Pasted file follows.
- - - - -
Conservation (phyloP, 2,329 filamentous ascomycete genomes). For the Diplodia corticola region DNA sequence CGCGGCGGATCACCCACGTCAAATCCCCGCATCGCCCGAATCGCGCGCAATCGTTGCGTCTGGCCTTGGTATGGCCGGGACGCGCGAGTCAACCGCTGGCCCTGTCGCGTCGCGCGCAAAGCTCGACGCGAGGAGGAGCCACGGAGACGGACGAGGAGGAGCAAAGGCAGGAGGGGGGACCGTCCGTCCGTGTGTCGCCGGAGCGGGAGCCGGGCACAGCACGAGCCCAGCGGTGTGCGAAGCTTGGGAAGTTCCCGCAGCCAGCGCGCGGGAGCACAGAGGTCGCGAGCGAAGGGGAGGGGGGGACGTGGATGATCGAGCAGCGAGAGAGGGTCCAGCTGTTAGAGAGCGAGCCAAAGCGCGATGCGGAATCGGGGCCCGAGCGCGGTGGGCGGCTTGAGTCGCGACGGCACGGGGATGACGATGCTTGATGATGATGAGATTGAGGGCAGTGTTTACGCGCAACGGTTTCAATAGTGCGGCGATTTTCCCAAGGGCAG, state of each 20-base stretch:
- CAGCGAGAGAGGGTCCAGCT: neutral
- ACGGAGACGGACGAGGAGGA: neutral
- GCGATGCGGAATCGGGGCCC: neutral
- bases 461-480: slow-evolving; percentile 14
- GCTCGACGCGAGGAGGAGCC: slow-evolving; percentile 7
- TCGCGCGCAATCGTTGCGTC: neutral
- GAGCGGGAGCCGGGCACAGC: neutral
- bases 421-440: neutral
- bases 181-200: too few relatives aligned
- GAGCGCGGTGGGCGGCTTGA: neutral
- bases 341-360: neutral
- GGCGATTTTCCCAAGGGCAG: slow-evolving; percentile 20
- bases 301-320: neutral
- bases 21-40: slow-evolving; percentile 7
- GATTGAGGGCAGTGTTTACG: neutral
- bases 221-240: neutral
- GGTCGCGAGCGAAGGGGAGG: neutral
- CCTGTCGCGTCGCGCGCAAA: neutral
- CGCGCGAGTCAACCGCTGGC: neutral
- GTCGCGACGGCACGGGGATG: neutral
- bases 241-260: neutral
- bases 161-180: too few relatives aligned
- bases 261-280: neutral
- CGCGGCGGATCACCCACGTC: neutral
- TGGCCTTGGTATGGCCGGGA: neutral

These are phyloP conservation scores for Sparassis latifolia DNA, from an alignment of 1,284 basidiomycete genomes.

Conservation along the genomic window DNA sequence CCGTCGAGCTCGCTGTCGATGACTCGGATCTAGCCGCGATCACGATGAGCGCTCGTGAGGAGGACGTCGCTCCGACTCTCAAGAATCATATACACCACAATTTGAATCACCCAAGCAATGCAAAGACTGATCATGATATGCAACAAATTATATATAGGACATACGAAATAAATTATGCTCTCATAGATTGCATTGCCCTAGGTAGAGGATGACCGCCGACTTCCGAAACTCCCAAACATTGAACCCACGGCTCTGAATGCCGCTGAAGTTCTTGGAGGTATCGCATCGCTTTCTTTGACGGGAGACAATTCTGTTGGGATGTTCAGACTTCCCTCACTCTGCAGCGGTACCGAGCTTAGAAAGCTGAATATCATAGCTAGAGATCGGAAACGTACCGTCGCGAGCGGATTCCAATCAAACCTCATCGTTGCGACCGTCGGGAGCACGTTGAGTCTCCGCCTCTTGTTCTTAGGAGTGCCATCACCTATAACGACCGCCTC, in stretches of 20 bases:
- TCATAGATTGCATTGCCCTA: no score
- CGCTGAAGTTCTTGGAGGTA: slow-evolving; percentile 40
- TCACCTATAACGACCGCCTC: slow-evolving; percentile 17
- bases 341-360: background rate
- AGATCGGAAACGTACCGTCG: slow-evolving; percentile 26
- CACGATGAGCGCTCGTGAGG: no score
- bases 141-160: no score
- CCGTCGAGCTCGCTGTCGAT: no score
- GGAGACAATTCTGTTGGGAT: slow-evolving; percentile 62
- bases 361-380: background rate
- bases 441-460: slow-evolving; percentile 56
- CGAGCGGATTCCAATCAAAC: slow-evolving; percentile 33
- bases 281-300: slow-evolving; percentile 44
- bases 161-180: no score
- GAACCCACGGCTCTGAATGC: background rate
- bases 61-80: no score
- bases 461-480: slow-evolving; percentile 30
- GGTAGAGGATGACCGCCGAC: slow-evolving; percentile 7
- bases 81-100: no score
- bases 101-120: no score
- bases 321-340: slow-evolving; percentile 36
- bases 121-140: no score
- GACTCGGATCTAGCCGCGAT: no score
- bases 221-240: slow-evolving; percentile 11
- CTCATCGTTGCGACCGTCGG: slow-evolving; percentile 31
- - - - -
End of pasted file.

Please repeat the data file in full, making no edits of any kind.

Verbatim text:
Conservation (phyloP, 2,329 filamentous ascomycete genomes). For the Diplodia corticola region DNA sequence CGCGGCGGATCACCCACGTCAAATCCCCGCATCGCCCGAATCGCGCGCAATCGTTGCGTCTGGCCTTGGTATGGCCGGGACGCGCGAGTCAACCGCTGGCCCTGTCGCGTCGCGCGCAAAGCTCGACGCGAGGAGGAGCCACGGAGACGGACGAGGAGGAGCAAAGGCAGGAGGGGGGACCGTCCGTCCGTGTGTCGCCGGAGCGGGAGCCGGGCACAGCACGAGCCCAGCGGTGTGCGAAGCTTGGGAAGTTCCCGCAGCCAGCGCGCGGGAGCACAGAGGTCGCGAGCGAAGGGGAGGGGGGGACGTGGATGATCGAGCAGCGAGAGAGGGTCCAGCTGTTAGAGAGCGAGCCAAAGCGCGATGCGGAATCGGGGCCCGAGCGCGGTGGGCGGCTTGAGTCGCGACGGCACGGGGATGACGATGCTTGATGATGATGAGATTGAGGGCAGTGTTTACGCGCAACGGTTTCAATAGTGCGGCGATTTTCCCAAGGGCAG, state of each 20-base stretch:
- CAGCGAGAGAGGGTCCAGCT: neutral
- ACGGAGACGGACGAGGAGGA: neutral
- GCGATGCGGAATCGGGGCCC: neutral
- bases 461-480: slow-evolving; percentile 14
- GCTCGACGCGAGGAGGAGCC: slow-evolving; percentile 7
- TCGCGCGCAATCGTTGCGTC: neutral
- GAGCGGGAGCCGGGCACAGC: neutral
- bases 421-440: neutral
- bases 181-200: too few relatives aligned
- GAGCGCGGTGGGCGGCTTGA: neutral
- bases 341-360: neutral
- GGCGATTTTCCCAAGGGCAG: slow-evolving; percentile 20
- bases 301-320: neutral
- bases 21-40: slow-evolving; percentile 7
- GATTGAGGGCAGTGTTTACG: neutral
- bases 221-240: neutral
- GGTCGCGAGCGAAGGGGAGG: neutral
- CCTGTCGCGTCGCGCGCAAA: neutral
- CGCGCGAGTCAACCGCTGGC: neutral
- GTCGCGACGGCACGGGGATG: neutral
- bases 241-260: neutral
- bases 161-180: too few relatives aligned
- bases 261-280: neutral
- CGCGGCGGATCACCCACGTC: neutral
- TGGCCTTGGTATGGCCGGGA: neutral

These are phyloP conservation scores for Sparassis latifolia DNA, from an alignment of 1,284 basidiomycete genomes.

Conservation along the genomic window DNA sequence CCGTCGAGCTCGCTGTCGATGACTCGGATCTAGCCGCGATCACGATGAGCGCTCGTGAGGAGGACGTCGCTCCGACTCTCAAGAATCATATACACCACAATTTGAATCACCCAAGCAATGCAAAGACTGATCATGATATGCAACAAATTATATATAGGACATACGAAATAAATTATGCTCTCATAGATTGCATTGCCCTAGGTAGAGGATGACCGCCGACTTCCGAAACTCCCAAACATTGAACCCACGGCTCTGAATGCCGCTGAAGTTCTTGGAGGTATCGCATCGCTTTCTTTGACGGGAGACAATTCTGTTGGGATGTTCAGACTTCCCTCACTCTGCAGCGGTACCGAGCTTAGAAAGCTGAATATCATAGCTAGAGATCGGAAACGTACCGTCGCGAGCGGATTCCAATCAAACCTCATCGTTGCGACCGTCGGGAGCACGTTGAGTCTCCGCCTCTTGTTCTTAGGAGTGCCATCACCTATAACGACCGCCTC, in stretches of 20 bases:
- TCATAGATTGCATTGCCCTA: no score
- CGCTGAAGTTCTTGGAGGTA: slow-evolving; percentile 40
- TCACCTATAACGACCGCCTC: slow-evolving; percentile 17
- bases 341-360: background rate
- AGATCGGAAACGTACCGTCG: slow-evolving; percentile 26
- CACGATGAGCGCTCGTGAGG: no score
- bases 141-160: no score
- CCGTCGAGCTCGCTGTCGAT: no score
- GGAGACAATTCTGTTGGGAT: slow-evolving; percentile 62
- bases 361-380: background rate
- bases 441-460: slow-evolving; percentile 56
- CGAGCGGATTCCAATCAAAC: slow-evolving; percentile 33
- bases 281-300: slow-evolving; percentile 44
- bases 161-180: no score
- GAACCCACGGCTCTGAATGC: background rate
- bases 61-80: no score
- bases 461-480: slow-evolving; percentile 30
- GGTAGAGGATGACCGCCGAC: slow-evolving; percentile 7
- bases 81-100: no score
- bases 101-120: no score
- bases 321-340: slow-evolving; percentile 36
- bases 121-140: no score
- GACTCGGATCTAGCCGCGAT: no score
- bases 221-240: slow-evolving; percentile 11
- CTCATCGTTGCGACCGTCGG: slow-evolving; percentile 31